The Code of Conduct, however, places the upper permissible threshold at KRW 50,000 (approximately $44).

This payment culture will need to be reconciled with global policies, which often contain an absolute prohibition on cash payments.

Forms of treating guests can include not only meals at restaurants, but also going to a venue after dinner that can range from karaoke, bars, to so-called “room salons,” which can involve drinking, singing, and the participation of hostesses. Prices at premier restaurants will be in line with the high cost of living in Korea while bills for bars or room salons can run into the hundreds or, in some cases, thousands of dollars. Other venues for entertainment also include golf (as well as meals and drinks after a round of golf). A round of golf in Korea generally starts in the $200 range. An effective compliance policy will recognize the existence of these types of venues and the cultural inclination to treat highly valued guests to these places, and clearly establish what is and is not acceptable.

Establish and Enhance Internal Controls. Unlike in the United States, there is no explicit mechanism for companies to disclose violations in exchange for reduced penalties under South Korean law. However, a corporation or other legal entity may be fully or partially exempt from punishment if it proves that it has taken measures to prevent such FBPA violations by its representatives, agents, or employees. Therefore, each company should implement internal controls to both prevent and detect any irregular activity relating to the payment of bribes and/or questionable gifts, particularly “ttokkap”-related gifts.

Exercise Special Care in Hiring Practices. Given South Korea’s investigative authorities’ interest in investigating benefits in the form of improper employment of public officials’ relatives, companies should exercise special care in conducting due diligence and fully vetting any hires. Accordingly, companies should maintain evidence that shows that all hires were properly vetted, in addition to documenting the company’s efforts to prevent improper hiring processes.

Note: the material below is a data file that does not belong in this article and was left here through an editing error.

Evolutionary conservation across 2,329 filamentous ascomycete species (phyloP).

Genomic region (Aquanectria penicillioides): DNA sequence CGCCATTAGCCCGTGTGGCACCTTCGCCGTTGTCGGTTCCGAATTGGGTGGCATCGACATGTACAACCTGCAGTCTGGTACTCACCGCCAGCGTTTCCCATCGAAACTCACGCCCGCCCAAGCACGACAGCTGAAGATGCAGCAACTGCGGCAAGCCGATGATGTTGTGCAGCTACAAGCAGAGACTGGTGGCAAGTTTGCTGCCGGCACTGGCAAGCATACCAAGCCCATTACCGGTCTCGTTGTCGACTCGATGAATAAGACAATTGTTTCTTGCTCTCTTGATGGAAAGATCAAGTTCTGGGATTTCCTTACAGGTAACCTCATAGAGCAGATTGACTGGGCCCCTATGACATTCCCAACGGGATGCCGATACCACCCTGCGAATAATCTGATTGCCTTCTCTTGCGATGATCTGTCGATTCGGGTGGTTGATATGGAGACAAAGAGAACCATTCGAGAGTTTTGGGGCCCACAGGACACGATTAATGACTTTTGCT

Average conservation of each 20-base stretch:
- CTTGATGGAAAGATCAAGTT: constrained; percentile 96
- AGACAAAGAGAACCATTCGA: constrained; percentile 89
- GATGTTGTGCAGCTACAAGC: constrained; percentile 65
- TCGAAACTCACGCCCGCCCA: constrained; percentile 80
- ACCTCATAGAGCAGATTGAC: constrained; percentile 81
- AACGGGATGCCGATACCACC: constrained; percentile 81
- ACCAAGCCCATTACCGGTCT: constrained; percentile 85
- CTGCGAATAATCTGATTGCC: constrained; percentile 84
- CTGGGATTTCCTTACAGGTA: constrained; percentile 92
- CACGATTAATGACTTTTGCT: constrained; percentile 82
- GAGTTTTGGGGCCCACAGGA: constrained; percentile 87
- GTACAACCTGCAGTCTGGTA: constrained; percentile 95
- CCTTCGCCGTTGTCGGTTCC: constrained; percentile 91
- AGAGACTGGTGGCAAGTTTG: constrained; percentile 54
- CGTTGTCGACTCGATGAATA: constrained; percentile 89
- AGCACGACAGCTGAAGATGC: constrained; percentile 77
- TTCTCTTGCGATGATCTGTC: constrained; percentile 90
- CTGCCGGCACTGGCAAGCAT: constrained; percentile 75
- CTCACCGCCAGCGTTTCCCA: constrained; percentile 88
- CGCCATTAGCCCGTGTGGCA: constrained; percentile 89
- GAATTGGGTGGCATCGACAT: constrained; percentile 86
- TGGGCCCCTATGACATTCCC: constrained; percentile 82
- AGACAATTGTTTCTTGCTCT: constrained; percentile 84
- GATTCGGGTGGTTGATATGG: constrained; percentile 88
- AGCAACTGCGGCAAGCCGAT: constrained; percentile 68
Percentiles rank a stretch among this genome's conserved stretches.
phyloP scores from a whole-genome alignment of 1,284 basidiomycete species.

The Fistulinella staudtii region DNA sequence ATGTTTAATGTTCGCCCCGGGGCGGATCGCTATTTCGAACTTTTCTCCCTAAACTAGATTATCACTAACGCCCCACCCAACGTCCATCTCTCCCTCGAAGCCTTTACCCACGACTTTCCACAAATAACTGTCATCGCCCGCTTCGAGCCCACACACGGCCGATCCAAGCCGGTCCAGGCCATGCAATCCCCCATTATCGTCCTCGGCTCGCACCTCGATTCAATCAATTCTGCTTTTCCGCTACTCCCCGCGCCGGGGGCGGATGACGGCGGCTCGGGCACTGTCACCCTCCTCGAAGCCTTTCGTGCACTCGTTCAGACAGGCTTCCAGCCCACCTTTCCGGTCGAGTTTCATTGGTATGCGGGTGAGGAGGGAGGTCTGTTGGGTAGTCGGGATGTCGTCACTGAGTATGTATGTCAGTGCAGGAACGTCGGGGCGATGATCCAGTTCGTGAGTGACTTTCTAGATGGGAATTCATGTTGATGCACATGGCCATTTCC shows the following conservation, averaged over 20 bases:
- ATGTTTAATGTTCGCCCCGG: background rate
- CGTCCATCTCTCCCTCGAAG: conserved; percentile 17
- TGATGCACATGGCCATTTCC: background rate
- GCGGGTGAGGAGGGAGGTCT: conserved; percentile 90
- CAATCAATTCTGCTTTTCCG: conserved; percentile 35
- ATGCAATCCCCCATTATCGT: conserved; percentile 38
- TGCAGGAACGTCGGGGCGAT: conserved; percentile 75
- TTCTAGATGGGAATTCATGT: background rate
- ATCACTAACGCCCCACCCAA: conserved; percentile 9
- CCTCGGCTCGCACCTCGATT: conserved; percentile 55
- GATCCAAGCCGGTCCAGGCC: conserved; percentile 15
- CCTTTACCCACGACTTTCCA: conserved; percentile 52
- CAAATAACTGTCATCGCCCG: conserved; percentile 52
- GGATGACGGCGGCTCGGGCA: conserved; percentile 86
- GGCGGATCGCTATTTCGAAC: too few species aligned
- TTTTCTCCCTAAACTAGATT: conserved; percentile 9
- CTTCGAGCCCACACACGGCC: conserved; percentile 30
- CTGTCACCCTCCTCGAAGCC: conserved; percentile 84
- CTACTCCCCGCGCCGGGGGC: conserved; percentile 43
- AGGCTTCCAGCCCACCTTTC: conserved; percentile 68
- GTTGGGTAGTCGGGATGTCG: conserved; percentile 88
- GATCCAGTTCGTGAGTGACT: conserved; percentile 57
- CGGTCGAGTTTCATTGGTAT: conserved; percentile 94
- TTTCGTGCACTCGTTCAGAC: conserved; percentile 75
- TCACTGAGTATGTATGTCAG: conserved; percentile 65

For example, companies should keep written records documenting their entire hiring process, train employees on improper conduct and treatment of relatives of public officials, and regularly audit whether employees are complying with the companies’ rules regarding hires.

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Our e-book, Anti-Corruption Compliance in Emerging Markets: A Resource Guide, is available here.


Soo-Mi Rhee is senior counsel in Arnold & Porter’s Washington, DC office. She focuses her practice on economic sanctions laws, export control laws, antibribery laws, antiboycott laws, customs laws, and other foreign policy, national security, and economic policy-based trade and investment controls.

Keith Korenchuk is a partner in Arnold & Porter’s Washington, DC office. He counsels and advises global companies on regulatory and compliance matters worldwide, with a focus on compliance program effectiveness, compliance program implementation, operations and evaluation, and related regulatory counseling and advice.

Samuel Witten is counsel in Arnold & Porter’s Washington, DC office. He helps companies develop and implement FCPA compliance programs. He also represents clients in arbitrations at the International Center for Settlement of Investment Disputes. He joined Arnold & Porter in 2010 after serving for 22 years in legal and policy positions at the U.S. Department of State.

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1 Comment

  1. The FBPA is a Korean equivalent of U.S. FCPA. It basically applies to 'persons' paying bribes to foreign officials (from Korea's standpoint). A corporation which employs the person can be held vicariously liable. For example, if an employee of a Korean construction company pays a bribe in Russia to a Russian government official in order to win a government contract, the employee (and most likely, the company) are in violation of the FBPA.

    On the other hand, if for example an employee of a Korean subsidiary of a U.S. company pays a bribe to a Korean government official so that the Korean subsidiary can win a government contract, the employee is in violation of the Korean Criminal Code, but there is no vicarious liability of the company under the Criminal Code. In contrast, under the newly introduced Anti-Graft Act discussed in the article, companies can be held vicariously liable. Depending on whether there is a jurisdictional nexus to the U.S., what the employee has done can also be a violation of the anti-bribery provision of the U.S. FCPA.